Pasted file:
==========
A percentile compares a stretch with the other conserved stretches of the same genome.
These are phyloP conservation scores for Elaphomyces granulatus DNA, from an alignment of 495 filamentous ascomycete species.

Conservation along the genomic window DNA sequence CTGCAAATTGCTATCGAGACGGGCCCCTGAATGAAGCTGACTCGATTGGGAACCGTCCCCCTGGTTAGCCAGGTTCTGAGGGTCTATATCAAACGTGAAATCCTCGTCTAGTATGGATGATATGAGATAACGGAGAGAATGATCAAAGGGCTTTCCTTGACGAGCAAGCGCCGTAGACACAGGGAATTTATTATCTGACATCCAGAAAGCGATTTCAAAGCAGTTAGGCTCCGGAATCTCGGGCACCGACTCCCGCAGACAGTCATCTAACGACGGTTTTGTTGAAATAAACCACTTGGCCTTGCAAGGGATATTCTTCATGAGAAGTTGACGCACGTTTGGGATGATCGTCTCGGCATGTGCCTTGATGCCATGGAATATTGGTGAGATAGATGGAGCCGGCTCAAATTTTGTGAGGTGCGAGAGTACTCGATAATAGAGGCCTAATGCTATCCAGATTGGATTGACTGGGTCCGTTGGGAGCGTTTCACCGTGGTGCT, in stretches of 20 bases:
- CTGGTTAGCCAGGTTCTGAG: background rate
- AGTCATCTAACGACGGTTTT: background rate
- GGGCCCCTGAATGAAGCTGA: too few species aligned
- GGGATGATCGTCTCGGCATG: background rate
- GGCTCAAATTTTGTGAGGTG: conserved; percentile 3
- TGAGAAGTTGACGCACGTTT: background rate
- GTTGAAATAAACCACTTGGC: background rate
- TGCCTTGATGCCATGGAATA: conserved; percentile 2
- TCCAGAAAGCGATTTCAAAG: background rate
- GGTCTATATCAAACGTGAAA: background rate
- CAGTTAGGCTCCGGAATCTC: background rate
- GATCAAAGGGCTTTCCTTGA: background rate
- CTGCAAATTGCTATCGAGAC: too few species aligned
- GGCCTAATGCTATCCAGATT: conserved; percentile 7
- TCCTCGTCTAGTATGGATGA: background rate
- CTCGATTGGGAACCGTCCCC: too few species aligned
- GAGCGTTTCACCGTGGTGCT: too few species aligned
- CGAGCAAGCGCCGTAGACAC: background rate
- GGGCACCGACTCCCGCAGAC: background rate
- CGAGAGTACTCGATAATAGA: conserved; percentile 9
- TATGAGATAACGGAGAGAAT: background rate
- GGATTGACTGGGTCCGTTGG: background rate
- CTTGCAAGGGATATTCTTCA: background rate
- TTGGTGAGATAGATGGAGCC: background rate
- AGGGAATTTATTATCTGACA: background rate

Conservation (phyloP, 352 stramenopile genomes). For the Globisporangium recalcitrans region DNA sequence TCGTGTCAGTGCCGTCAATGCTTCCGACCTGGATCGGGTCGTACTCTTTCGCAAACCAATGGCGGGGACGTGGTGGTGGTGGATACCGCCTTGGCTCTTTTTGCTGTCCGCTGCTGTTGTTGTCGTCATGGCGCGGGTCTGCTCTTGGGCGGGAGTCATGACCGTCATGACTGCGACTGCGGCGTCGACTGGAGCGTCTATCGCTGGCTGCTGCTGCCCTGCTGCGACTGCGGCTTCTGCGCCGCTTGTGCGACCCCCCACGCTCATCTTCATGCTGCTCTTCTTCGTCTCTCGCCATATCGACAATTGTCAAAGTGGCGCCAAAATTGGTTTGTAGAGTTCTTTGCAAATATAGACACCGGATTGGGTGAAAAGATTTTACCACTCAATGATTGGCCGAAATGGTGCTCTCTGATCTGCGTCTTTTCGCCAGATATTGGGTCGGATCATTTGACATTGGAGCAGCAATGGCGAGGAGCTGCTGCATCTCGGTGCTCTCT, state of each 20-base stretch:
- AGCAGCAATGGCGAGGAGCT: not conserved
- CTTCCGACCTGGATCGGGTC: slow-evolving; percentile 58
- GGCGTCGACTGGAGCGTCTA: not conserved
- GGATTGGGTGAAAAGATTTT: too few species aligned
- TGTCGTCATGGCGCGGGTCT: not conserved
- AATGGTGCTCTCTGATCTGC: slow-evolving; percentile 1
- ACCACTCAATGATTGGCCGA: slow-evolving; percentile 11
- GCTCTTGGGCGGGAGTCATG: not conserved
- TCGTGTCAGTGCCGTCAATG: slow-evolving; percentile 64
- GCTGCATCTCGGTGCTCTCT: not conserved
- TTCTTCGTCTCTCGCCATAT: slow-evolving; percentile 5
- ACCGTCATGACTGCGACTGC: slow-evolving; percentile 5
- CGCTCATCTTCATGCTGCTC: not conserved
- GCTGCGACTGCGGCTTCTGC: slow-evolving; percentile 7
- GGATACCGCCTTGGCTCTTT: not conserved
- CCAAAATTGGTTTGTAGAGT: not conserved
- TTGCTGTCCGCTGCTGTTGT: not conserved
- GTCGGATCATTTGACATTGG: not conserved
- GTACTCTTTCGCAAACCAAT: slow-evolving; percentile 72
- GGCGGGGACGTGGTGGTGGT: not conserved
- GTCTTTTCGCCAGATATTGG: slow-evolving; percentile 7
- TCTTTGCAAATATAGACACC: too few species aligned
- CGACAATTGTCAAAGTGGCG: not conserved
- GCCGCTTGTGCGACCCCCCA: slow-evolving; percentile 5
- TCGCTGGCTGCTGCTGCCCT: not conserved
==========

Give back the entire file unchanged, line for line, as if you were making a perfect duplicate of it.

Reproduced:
A percentile compares a stretch with the other conserved stretches of the same genome.
These are phyloP conservation scores for Elaphomyces granulatus DNA, from an alignment of 495 filamentous ascomycete species.

Conservation along the genomic window DNA sequence CTGCAAATTGCTATCGAGACGGGCCCCTGAATGAAGCTGACTCGATTGGGAACCGTCCCCCTGGTTAGCCAGGTTCTGAGGGTCTATATCAAACGTGAAATCCTCGTCTAGTATGGATGATATGAGATAACGGAGAGAATGATCAAAGGGCTTTCCTTGACGAGCAAGCGCCGTAGACACAGGGAATTTATTATCTGACATCCAGAAAGCGATTTCAAAGCAGTTAGGCTCCGGAATCTCGGGCACCGACTCCCGCAGACAGTCATCTAACGACGGTTTTGTTGAAATAAACCACTTGGCCTTGCAAGGGATATTCTTCATGAGAAGTTGACGCACGTTTGGGATGATCGTCTCGGCATGTGCCTTGATGCCATGGAATATTGGTGAGATAGATGGAGCCGGCTCAAATTTTGTGAGGTGCGAGAGTACTCGATAATAGAGGCCTAATGCTATCCAGATTGGATTGACTGGGTCCGTTGGGAGCGTTTCACCGTGGTGCT, in stretches of 20 bases:
- CTGGTTAGCCAGGTTCTGAG: background rate
- AGTCATCTAACGACGGTTTT: background rate
- GGGCCCCTGAATGAAGCTGA: too few species aligned
- GGGATGATCGTCTCGGCATG: background rate
- GGCTCAAATTTTGTGAGGTG: conserved; percentile 3
- TGAGAAGTTGACGCACGTTT: background rate
- GTTGAAATAAACCACTTGGC: background rate
- TGCCTTGATGCCATGGAATA: conserved; percentile 2
- TCCAGAAAGCGATTTCAAAG: background rate
- GGTCTATATCAAACGTGAAA: background rate
- CAGTTAGGCTCCGGAATCTC: background rate
- GATCAAAGGGCTTTCCTTGA: background rate
- CTGCAAATTGCTATCGAGAC: too few species aligned
- GGCCTAATGCTATCCAGATT: conserved; percentile 7
- TCCTCGTCTAGTATGGATGA: background rate
- CTCGATTGGGAACCGTCCCC: too few species aligned
- GAGCGTTTCACCGTGGTGCT: too few species aligned
- CGAGCAAGCGCCGTAGACAC: background rate
- GGGCACCGACTCCCGCAGAC: background rate
- CGAGAGTACTCGATAATAGA: conserved; percentile 9
- TATGAGATAACGGAGAGAAT: background rate
- GGATTGACTGGGTCCGTTGG: background rate
- CTTGCAAGGGATATTCTTCA: background rate
- TTGGTGAGATAGATGGAGCC: background rate
- AGGGAATTTATTATCTGACA: background rate

Conservation (phyloP, 352 stramenopile genomes). For the Globisporangium recalcitrans region DNA sequence TCGTGTCAGTGCCGTCAATGCTTCCGACCTGGATCGGGTCGTACTCTTTCGCAAACCAATGGCGGGGACGTGGTGGTGGTGGATACCGCCTTGGCTCTTTTTGCTGTCCGCTGCTGTTGTTGTCGTCATGGCGCGGGTCTGCTCTTGGGCGGGAGTCATGACCGTCATGACTGCGACTGCGGCGTCGACTGGAGCGTCTATCGCTGGCTGCTGCTGCCCTGCTGCGACTGCGGCTTCTGCGCCGCTTGTGCGACCCCCCACGCTCATCTTCATGCTGCTCTTCTTCGTCTCTCGCCATATCGACAATTGTCAAAGTGGCGCCAAAATTGGTTTGTAGAGTTCTTTGCAAATATAGACACCGGATTGGGTGAAAAGATTTTACCACTCAATGATTGGCCGAAATGGTGCTCTCTGATCTGCGTCTTTTCGCCAGATATTGGGTCGGATCATTTGACATTGGAGCAGCAATGGCGAGGAGCTGCTGCATCTCGGTGCTCTCT, state of each 20-base stretch:
- AGCAGCAATGGCGAGGAGCT: not conserved
- CTTCCGACCTGGATCGGGTC: slow-evolving; percentile 58
- GGCGTCGACTGGAGCGTCTA: not conserved
- GGATTGGGTGAAAAGATTTT: too few species aligned
- TGTCGTCATGGCGCGGGTCT: not conserved
- AATGGTGCTCTCTGATCTGC: slow-evolving; percentile 1
- ACCACTCAATGATTGGCCGA: slow-evolving; percentile 11
- GCTCTTGGGCGGGAGTCATG: not conserved
- TCGTGTCAGTGCCGTCAATG: slow-evolving; percentile 64
- GCTGCATCTCGGTGCTCTCT: not conserved
- TTCTTCGTCTCTCGCCATAT: slow-evolving; percentile 5
- ACCGTCATGACTGCGACTGC: slow-evolving; percentile 5
- CGCTCATCTTCATGCTGCTC: not conserved
- GCTGCGACTGCGGCTTCTGC: slow-evolving; percentile 7
- GGATACCGCCTTGGCTCTTT: not conserved
- CCAAAATTGGTTTGTAGAGT: not conserved
- TTGCTGTCCGCTGCTGTTGT: not conserved
- GTCGGATCATTTGACATTGG: not conserved
- GTACTCTTTCGCAAACCAAT: slow-evolving; percentile 72
- GGCGGGGACGTGGTGGTGGT: not conserved
- GTCTTTTCGCCAGATATTGG: slow-evolving; percentile 7
- TCTTTGCAAATATAGACACC: too few species aligned
- CGACAATTGTCAAAGTGGCG: not conserved
- GCCGCTTGTGCGACCCCCCA: slow-evolving; percentile 5
- TCGCTGGCTGCTGCTGCCCT: not conserved